The recent “Longevity Report” in TIME magazine may make us marvel at how scientists are “toying with ways to manipulate genes and pull out aging cells, all in a race to find a way to extend longevity to its outer limits.” On one level, medical technology that may just make it possible to live to be 142 years old is amazing.

On another, as much as we might like the idea that breakthroughs could at the least, extend a “healthy life a bit longer” and at most, “extend a life indefinitely,” pushing the limits of longevity should be cause for great concern.

For starters: How will increased longevity impact human population? As of this writing, the U.S. Census Population Clock tells us there is one birth every eight seconds, and one death every twelve. If people begin to live a lot longer, the death component of population change will increase. What if we hit one death every 30 seconds? Every minute? Longer? The answer: even more population growth.

Longevity is already one of the most overlooked aspects of population growth. With a current life expectancy of 79 and at least 81 by 2045, as anthropology professor J. Kenneth Smail states in Man Swarm: How Overpopulation is Killing the Wild World,”Ongoing global gains in human longevity will continue to make a major contribution to world population expansion over the next half-century, regardless of whatever progress might be made in reducing fertility.” Think how our population will balloon in the future if human longevity grows even longer. Pushing the limits of longevity will only make overpopulation a more serious crisis.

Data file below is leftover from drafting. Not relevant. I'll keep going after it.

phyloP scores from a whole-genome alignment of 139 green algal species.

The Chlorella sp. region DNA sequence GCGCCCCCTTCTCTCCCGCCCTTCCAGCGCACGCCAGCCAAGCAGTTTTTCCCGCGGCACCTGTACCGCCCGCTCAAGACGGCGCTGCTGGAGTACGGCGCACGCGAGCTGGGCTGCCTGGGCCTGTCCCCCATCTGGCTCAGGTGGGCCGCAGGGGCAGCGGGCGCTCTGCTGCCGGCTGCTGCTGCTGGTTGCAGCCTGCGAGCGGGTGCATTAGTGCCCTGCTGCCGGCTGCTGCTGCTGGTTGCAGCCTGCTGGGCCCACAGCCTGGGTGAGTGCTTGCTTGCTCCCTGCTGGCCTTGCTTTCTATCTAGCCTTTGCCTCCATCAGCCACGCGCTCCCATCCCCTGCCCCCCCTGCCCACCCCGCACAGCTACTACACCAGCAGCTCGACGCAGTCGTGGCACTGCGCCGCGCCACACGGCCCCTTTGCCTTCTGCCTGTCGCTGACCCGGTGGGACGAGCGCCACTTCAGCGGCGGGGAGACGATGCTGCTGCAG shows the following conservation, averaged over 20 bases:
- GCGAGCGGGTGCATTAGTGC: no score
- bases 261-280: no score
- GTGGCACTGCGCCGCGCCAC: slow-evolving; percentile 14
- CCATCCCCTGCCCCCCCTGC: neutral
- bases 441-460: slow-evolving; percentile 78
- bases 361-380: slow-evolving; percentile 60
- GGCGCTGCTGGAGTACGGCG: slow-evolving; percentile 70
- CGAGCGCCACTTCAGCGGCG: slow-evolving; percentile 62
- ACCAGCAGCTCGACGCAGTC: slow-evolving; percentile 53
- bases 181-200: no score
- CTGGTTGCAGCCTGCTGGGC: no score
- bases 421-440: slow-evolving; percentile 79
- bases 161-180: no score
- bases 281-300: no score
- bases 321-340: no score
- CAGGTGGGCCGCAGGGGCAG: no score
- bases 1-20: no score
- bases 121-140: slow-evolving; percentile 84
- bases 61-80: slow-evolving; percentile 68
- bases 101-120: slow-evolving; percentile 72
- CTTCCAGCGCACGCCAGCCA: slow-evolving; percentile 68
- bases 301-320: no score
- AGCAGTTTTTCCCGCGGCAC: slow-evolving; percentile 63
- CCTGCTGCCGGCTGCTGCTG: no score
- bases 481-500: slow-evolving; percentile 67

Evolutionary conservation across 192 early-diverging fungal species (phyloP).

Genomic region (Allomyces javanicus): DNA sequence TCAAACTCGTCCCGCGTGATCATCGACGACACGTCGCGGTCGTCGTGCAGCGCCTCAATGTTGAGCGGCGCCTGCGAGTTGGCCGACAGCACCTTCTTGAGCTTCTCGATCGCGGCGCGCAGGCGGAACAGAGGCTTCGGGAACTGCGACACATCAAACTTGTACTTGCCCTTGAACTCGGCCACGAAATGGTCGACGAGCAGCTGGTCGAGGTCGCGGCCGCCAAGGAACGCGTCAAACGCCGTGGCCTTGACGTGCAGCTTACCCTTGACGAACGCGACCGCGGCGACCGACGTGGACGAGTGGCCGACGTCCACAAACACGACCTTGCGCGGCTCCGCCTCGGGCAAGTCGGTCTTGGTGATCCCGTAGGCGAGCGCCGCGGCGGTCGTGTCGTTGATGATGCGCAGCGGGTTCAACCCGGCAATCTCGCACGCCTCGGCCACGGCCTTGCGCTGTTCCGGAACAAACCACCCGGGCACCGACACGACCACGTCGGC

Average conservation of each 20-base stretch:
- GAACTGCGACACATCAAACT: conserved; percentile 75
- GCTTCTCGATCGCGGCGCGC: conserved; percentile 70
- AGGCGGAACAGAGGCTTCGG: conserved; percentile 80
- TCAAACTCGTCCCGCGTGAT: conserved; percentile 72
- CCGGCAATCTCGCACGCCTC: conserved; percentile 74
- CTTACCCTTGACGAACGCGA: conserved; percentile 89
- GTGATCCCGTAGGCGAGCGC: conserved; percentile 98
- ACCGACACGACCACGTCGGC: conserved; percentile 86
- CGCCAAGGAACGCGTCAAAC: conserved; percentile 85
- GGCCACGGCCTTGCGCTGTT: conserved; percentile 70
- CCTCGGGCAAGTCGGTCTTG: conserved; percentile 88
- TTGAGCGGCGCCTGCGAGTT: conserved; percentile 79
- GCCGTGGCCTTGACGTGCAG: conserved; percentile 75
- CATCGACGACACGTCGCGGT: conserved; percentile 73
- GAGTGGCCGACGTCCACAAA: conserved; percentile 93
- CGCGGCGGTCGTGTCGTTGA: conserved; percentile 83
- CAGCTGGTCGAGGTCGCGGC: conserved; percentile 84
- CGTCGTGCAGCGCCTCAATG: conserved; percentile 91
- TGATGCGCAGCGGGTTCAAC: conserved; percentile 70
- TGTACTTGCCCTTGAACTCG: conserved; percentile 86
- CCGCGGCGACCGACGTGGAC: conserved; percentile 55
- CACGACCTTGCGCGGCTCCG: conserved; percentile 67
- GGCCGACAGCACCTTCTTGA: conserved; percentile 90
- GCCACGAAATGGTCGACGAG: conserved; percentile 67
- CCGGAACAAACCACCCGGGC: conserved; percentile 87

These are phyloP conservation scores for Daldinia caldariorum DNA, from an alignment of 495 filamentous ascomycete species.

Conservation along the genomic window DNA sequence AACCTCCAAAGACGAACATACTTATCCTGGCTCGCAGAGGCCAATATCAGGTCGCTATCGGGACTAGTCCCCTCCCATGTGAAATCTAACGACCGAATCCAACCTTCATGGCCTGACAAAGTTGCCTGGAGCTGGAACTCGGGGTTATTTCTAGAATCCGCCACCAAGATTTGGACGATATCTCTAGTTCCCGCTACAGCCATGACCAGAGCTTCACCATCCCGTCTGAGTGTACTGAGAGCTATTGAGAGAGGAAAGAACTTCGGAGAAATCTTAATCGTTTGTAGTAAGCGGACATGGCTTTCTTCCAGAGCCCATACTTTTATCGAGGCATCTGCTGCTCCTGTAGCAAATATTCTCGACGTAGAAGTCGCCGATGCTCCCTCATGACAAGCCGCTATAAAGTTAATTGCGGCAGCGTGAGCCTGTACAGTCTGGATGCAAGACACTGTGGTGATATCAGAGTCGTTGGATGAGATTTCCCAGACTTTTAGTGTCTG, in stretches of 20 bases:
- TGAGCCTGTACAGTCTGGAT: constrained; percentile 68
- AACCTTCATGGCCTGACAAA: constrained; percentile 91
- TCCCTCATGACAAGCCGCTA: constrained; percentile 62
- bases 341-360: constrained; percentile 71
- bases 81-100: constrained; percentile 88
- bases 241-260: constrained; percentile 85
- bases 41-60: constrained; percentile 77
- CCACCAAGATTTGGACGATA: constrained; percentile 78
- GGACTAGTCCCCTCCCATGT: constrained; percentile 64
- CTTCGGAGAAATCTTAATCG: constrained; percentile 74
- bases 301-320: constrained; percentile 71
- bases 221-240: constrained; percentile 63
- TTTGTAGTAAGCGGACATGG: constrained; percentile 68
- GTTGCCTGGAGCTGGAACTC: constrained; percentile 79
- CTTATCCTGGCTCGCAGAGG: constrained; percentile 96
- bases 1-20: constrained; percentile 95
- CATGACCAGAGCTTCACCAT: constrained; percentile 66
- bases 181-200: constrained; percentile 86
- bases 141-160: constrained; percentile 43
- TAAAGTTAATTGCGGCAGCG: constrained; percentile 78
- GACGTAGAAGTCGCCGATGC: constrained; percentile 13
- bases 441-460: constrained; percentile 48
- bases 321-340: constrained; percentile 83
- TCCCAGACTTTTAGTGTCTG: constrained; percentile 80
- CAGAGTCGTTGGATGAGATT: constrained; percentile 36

We also need to examine whether the earth will be able to sustain a human population that continues to live longer, and how this will affect the natural world. As World Population Balance reports, as it stands now, if all of the world’s seven billion plus people consumed as much as an average American, it would take the resources of over five Earths to sustainably support all of them. The question is: How will advances in “regenerative medicine” affect a world that is already living beyond its finite resource means?

Having more people living longer also begs questions like these: How will it affect climate change? Species extinction? Biodiversity loss? Food and water shortages? Regenerative medicine may be viable, but at what costs to the world? Would we want to live in that world?

If we turn inward, we also have to ask ourselves, why does the idea of pushing the limits of our lifespan enamor us so? Maybe it starts with our love of advancement, of pushing boundaries to new frontiers. It’s in our American cultural hardware.

We need to drill deeper, and get to the heart of why so many of us want to live as long as possible. And we can’t ask this question without going to our relationship to death – or fear of it. If we had the wisdom to embrace our natural life cycle, living it as healthily as possible, and not insist on messing with our genes to fend off the inevitable awhile longer, we would do a greater good to those younger than us and the world we leave them.


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